A private ski retreat in Beaver Creek, Colorado, marries mountain charm and modern luxury.


Natives of Connecticut, Cathy and her husband, Randy, fell in love with the Rocky Mountains as young adults. Once the couple had children, they planned family ski trips to Colorado several times a year, staying at a friend’s home in Beaver Creek — a resort community made up of three mountain villages nestled in the White River National Forest. “We loved it and began thinking about getting our own vacation home,” says Cathy.

After exploring the area, Cathy and Randy narrowed their search to the village of Bachelor Gulch. There, they found a private ski-in, ski-out lot amid towering pines and groves of aspens. “It’s a tranquil, secluded place, like there’s no one else around,” Cathy says. “Yet the ski way is mere steps away.”

Having previously built their home in Connecticut, Cathy wasn’t particularly excited about the prospect of planning a vacation home from half a continent away. For her, the process of building had been arduous enough even when she lived in the same city. “I couldn’t imagine being 2,000 miles removed from the project,” she says. But Tom Solawetz, senior project manager and principal with Beck Building Company, was able to put her mind at ease. “We became involved early on as part of the design team,” Solawetz explains, “working closely with the architect, interior designers, and owners. This helps us manage all aspects of a project and eliminate surprises, especially when owners live elsewhere.”

Envisioning an inviting residence that could accommodate their two adult children and their growing families, Cathy and Randy created three separate master suites throughout their 10,000-square-foot home and put bedrooms and a bunk room on the lower level for the youngsters. “In designing a space that could be as comfortable as possible for three families, we really tried to think of every detail — like having laundry facilities on each floor,” Cathy adds.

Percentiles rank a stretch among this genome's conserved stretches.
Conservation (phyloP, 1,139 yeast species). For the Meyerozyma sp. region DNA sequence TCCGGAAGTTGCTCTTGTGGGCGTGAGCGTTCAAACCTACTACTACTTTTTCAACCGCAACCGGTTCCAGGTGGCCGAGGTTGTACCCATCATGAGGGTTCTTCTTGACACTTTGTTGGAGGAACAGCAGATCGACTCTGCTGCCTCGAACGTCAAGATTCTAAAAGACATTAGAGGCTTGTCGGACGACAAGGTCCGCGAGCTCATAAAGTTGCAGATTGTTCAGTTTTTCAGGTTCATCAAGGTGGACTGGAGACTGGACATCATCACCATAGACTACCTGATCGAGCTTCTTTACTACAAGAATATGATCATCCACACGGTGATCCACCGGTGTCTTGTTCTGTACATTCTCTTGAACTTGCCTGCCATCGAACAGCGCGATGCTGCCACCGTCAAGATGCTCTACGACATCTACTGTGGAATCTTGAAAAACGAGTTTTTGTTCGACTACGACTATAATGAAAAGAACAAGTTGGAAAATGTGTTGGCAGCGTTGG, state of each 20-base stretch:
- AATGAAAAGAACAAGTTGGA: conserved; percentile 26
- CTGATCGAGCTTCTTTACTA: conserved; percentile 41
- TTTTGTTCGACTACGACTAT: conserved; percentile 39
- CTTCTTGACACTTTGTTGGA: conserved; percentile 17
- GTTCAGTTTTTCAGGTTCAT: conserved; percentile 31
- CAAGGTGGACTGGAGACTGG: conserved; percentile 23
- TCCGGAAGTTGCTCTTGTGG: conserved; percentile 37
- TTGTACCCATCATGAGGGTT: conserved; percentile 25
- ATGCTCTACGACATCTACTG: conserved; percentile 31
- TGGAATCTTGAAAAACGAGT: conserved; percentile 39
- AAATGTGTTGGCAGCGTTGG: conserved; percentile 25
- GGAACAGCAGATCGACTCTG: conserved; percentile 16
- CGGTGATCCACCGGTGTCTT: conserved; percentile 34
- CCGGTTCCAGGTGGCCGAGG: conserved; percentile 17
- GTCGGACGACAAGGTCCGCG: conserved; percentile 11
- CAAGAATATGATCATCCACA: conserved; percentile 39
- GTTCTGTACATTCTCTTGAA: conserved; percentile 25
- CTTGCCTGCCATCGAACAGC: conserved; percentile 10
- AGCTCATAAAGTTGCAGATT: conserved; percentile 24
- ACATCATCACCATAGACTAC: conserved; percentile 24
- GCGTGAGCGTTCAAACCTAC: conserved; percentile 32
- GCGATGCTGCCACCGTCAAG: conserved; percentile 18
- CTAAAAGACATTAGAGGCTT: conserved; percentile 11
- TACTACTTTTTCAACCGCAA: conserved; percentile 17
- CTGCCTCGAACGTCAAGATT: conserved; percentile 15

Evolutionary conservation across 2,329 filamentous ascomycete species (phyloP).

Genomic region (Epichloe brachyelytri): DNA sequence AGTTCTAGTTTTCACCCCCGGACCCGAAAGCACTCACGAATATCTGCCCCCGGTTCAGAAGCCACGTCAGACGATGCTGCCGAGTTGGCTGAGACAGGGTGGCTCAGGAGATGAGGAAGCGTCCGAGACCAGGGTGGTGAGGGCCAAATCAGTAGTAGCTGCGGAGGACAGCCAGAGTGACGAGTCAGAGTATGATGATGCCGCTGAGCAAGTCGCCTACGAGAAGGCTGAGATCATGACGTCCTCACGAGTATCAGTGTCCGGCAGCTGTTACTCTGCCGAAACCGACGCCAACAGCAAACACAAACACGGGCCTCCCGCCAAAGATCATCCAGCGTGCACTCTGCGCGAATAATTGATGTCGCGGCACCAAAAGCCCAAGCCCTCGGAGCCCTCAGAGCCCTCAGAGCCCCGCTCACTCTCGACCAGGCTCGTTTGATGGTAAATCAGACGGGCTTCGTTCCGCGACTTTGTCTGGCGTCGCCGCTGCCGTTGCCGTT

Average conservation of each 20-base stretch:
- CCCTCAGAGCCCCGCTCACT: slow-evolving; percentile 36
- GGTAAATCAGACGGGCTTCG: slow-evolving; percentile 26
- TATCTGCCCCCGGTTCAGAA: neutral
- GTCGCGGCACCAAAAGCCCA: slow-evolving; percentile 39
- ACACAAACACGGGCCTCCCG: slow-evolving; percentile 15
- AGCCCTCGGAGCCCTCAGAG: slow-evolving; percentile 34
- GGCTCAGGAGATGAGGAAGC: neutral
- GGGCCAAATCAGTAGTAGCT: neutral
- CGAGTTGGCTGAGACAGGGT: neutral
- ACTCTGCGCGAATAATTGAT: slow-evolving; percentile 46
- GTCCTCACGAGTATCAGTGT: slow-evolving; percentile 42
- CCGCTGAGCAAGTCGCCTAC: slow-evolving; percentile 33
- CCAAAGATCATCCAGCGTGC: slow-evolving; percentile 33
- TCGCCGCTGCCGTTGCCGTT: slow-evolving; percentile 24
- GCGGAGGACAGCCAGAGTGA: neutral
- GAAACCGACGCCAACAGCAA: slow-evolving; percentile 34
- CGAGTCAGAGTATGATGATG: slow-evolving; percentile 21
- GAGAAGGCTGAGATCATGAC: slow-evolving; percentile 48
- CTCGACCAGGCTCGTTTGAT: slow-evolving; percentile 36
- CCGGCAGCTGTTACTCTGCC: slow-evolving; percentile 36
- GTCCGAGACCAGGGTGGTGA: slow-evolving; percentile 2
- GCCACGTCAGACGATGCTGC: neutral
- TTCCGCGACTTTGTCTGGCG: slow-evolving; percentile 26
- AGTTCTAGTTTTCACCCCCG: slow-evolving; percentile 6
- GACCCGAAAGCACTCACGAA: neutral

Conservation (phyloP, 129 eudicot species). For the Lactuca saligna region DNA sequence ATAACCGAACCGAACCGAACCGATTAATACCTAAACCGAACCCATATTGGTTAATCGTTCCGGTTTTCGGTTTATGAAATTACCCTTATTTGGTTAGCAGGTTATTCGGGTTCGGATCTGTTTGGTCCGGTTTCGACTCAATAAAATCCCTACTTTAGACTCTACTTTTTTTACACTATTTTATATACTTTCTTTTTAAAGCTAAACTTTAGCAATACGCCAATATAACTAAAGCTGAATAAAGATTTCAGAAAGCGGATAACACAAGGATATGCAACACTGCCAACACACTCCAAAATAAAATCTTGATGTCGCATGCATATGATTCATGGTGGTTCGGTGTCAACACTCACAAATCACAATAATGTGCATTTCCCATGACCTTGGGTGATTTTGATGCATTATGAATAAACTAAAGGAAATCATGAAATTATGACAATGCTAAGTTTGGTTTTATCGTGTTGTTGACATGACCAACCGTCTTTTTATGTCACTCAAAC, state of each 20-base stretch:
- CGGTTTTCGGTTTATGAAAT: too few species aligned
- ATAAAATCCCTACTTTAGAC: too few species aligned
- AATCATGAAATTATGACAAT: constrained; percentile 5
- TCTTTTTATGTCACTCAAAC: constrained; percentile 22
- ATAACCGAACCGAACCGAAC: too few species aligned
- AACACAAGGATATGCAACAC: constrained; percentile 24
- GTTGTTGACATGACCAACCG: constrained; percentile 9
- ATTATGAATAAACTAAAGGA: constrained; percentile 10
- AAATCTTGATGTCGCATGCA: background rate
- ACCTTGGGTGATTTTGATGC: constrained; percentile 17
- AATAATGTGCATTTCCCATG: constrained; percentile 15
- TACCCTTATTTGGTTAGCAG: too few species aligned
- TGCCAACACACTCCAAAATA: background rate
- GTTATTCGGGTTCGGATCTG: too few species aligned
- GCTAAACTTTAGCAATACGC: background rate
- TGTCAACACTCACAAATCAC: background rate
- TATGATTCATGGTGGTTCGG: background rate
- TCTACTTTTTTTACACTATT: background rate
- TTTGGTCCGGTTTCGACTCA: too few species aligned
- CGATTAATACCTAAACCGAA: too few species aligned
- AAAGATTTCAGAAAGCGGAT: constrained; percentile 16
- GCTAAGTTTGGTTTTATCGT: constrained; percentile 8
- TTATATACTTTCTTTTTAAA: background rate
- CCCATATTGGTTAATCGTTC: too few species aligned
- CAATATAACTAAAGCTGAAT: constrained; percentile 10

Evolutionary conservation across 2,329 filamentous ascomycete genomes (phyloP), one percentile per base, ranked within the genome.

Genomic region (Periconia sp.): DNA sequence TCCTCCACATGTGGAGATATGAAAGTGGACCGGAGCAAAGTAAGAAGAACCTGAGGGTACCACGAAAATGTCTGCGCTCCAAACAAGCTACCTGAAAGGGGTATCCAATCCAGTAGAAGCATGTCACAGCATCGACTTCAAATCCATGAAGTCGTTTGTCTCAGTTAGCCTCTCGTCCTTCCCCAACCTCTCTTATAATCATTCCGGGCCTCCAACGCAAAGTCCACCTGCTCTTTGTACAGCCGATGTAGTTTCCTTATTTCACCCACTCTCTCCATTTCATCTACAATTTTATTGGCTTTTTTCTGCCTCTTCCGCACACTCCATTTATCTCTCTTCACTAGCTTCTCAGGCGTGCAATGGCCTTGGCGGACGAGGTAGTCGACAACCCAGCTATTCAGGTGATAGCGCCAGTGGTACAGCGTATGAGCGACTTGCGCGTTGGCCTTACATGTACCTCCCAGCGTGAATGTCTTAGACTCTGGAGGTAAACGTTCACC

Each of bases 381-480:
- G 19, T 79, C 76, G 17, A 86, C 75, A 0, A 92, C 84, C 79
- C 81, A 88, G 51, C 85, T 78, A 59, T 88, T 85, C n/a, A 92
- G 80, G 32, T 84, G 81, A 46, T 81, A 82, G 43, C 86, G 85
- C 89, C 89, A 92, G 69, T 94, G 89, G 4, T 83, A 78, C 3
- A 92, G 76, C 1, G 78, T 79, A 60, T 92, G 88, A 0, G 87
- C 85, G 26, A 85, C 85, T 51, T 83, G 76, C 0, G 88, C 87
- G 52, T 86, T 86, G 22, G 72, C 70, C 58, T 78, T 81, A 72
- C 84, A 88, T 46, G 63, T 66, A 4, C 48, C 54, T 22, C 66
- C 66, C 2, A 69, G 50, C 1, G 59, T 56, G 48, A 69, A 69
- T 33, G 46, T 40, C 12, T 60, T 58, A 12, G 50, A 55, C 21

Architecturally, the couple embraced a transitional design, melding a rustic log and stone aesthetic with a more elegant interior.

The great room is an extension of the home’s lodge-inspired look, with natural log walls, a wood plank ceiling, a mossy rock fireplace, and hand-scraped flooring. To soften the space, Cathy and the designers integrated refined finishes. “There’s a transition from rough, earthy textures to polished walnut molding, custom cabi­netry, and stunning tile work all pulled together with classically styled furniture,” Solawetz notes. “Cathy did a great job — everything blends beautifully, giving the home a sense of timeless elegance.”

Open to the great room, the kitchen provides a place for the family to gather with a spacious granite-topped island that serves as both a prep station and a place to sit and socialize. Two refrigerators, two dishwashers, plus TurboChef and regular gas stoves streamline the kitchen’s functionality, while a hand-carved stone hood, tiled butler’s pantry, and detailed woodwork bestow sophistication.

A rock archway covered with thick green moss leads to the formal dining room, which features a custom walnut table and French doors that open to a private terrace with a fireplace and outdoor kitchen. “Out here surrounded by the pines, it feels almost like we’re in a treehouse,” says Cathy.

While planning plenty of room for entertaining guests — including the two additional suites, as well as a lower level home theater, bar, and wine cellar — Cathy and Randy paid special attention to their own private space. Arched double doors open to the spacious master suite, where a lofted ceiling amplifies the scale and plush cream carpeting and alabaster walls bring a soft modernity to the room. “This is our sanctuary — our place to relax and rejuvenate,” Cathy says.

The en suite bath is a further expression of indulgence. The countertops and floor are covered in gleaming gold onyx, while an oversized soaking tub bordered by tall windows provides a 180-degree view. But it’s the spacious free-standing shower that serves as the focal point of the room. Open at the top, the shower is framed in etched glass panels depicting an aspen grove.

“I was nervous, living so far away,” Cathy says, reflecting on the project. “But when we finally moved in, we couldn’t find anything wrong. Not one thing. The builder, the architect, and designers — everyone involved made this a joyful, easy experience. We’re all still friends, which says a lot.”


Resources

186 Lighting Design Group, Denver, Colorado, 303.534.5350
Ashley Campbell Interior Design, Denver, Colorado, 970.376.6547
Beck Building Company, Vail, Colorado, 970.949.1800,
Borgeson Design, Edwards, Colorado, 970.376.1972
Decorative Materials, Edwards, Colorado, 970.926.2322,
Dennis Anderson Associates Inc., Edwards, Colorado, 970.390.3745
Heartwood Custom Woodworks, Eagle, Colorado, 970.328.9663
Paragon Technology Group, Edwards, Colorado, 855.945.3700,
Rocky Mountain Custom Landscapes Inc., Parker, Colorado, 303.680.7536
Segerberg Mayhew Architects, Avon, Colorado, 866.676.4433
William Ohs Custom Kitchen Furniture, Denver, Colorado, 303.371.6550
William Ohs Showrooms of Vail, Edwards, Colorado, 970.926.1355

From the November/December 2013 issue.

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